The Metal-to-Substrate capacitances 110 (Cms) and the oxide capacitances (Cox) 116(A–C) between parallel lines (line to line capacitance) were determined from curve fits to a 2-D Poisson equation solver. Contributions to Cox 116(A–C) from crossing lines were determined by a simple parallel-plate based formula accounting for fringing. The substrate coupling, Ypad 114 and Ysub 118(A–C), is determined using a Green's function method as described in the art. Each admittance, Y 114 and 118(A–C), represents both a capacitance and resistance in parallel. Conduction through the doped surface layers and through the substrate are both included. This calculation inverts a full matrix whose size depends heavily on the layout and the number of lines modeled. In this approach, where 20 lines or fewer are included in a group, the matrix size is almost always smaller than 200 by 200—corresponding to less than a second on a computer running at 900 Mhz. For all lines in a single layout without partitioning, this number would easily grow to larger than 3,000 equations—corresponding to 1 hour or more to solve. Although the above example uses 20 lines or fewer, it will be understood in the art that more than 20 lines could be used. In fact, the number of lines in a group is generally only restricted by the complexity of the layout, how fast the computer is running the simulation and the like. Accordingly, the present invention is not limited to 20 lines or fewer.
In particular, referring to model 100 of
In one embodiment, the model is incorporated into a circuit design system. Because the lines are partitioned into noninteracting groups, each group of lines (linegroup) can be treated as a separate device: Each linegroup includes a symbol 200 as illustrated in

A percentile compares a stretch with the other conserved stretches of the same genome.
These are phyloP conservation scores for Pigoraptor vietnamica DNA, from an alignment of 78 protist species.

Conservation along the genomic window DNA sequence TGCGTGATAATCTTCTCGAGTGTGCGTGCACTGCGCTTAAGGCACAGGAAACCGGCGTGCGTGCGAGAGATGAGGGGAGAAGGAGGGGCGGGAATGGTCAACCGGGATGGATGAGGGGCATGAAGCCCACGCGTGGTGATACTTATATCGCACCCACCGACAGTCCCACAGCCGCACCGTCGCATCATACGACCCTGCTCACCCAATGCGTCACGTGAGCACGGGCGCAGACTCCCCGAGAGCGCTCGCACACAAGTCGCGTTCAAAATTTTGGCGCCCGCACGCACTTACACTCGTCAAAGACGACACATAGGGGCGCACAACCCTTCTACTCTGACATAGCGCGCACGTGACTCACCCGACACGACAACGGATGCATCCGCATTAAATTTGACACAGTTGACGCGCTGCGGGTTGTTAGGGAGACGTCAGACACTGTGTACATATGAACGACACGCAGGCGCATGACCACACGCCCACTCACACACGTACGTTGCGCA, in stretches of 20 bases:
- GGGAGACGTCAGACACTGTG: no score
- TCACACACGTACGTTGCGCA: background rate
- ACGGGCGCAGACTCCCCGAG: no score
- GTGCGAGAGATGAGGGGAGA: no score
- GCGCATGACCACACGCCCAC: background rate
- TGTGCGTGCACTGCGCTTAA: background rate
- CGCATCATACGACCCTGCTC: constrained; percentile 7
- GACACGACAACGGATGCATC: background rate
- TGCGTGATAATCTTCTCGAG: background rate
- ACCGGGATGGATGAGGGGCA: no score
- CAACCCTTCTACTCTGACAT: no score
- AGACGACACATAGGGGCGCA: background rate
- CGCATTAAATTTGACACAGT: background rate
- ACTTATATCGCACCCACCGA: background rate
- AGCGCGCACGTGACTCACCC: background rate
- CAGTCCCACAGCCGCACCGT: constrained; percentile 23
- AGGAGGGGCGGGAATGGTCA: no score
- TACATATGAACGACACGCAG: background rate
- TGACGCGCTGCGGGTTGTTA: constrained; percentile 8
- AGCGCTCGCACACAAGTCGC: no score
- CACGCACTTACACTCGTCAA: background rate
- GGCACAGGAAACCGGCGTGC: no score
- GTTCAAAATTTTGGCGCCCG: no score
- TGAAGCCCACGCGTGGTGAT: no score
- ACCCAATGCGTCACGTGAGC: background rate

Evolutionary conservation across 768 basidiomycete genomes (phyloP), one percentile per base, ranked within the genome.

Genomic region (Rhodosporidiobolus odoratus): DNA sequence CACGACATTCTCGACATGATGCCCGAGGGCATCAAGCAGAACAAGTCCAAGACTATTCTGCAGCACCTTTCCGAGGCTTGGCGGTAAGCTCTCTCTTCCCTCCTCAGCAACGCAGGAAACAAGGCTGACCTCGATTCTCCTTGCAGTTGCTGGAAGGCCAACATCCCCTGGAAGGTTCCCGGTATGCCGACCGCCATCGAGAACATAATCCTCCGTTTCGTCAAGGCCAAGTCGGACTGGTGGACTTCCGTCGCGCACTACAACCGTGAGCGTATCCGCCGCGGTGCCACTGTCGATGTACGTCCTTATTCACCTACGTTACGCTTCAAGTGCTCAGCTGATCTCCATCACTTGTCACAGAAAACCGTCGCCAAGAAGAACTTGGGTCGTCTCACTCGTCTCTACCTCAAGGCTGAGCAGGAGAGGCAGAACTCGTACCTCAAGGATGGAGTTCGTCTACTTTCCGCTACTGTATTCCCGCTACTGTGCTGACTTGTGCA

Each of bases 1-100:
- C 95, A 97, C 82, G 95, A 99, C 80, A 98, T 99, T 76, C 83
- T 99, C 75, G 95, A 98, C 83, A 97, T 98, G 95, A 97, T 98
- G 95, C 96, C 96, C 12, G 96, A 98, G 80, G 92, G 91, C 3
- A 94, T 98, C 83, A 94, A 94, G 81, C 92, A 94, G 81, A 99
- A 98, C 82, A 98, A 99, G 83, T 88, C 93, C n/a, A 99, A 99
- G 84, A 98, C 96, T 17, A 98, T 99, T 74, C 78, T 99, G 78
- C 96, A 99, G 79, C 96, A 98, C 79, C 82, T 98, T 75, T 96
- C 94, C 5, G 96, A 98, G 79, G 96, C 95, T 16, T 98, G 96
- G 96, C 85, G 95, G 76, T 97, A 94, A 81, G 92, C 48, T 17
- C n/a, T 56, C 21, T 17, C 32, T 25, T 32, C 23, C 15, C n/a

An example of one embodiment of a CDF 300 is illustrated in
The parameters specific to line 00 are displayed between “Simulate line 00?” and “Simulate line 01?” The “Line Type” is typically set to “Signal Line” which just means that is a metal line. There are also options to make it half of a differential pair of lines, a “Substrate Tie” (a “Signal Line” with Cms replaced by a short), or a “Nonmetal Region” (a region with both terminals, one redundant, at the Silicon surface). The “What's Below” parameter tells the program just that. It defaults to the doping stack found in the process when no masks are specified. There are also options to account for other doped layers, trench grids (which prevent lateral conduction in doped layers), a doped patterned ground shield, or a Metal 1 patterned ground shield. The line dimensions are determined from the width and from the coordinate pairs at the two ends arbitrarily named “P” and “M.” These two coordinate pairs determine a (mathematical) line running down the middle of the metal line from the “P” end to the “M” end. In one embodiment, there is an option to model an arrangement where at least one of the lines in a group of interconnect lines (a line group) is shielded by a patterned metal shield in a layer between said line and the semiconductor substrate. Further in another embodiment, at least one of the other lines in the group of interconnected lines is modeled as being directly coupled to the patterned shield.
There are some line-specific things any interconnect modeling program can't know unless you tell it. Not all lines necessarily run at the same frequency. For example, some circuits have subcircuits that make the output frequency half of the input frequency. Differential line pairs differ significantly from weakly-coupled lines in their frequency-dependences of series resistance and total inductance. To account for these departures from the norm, “automatic” interconnect simulators are forced, to some extent, to allow some user-intervention. Since these “automatic” codes weren't originally designed for this, adding this capability can conceivably reduce the utility of the automatic approach. There are also many devices where metallization is already part of the model, for example, in a spiral inductor. To prevent double counting of the metal parasites, in this example, automatic codes are told not to model them.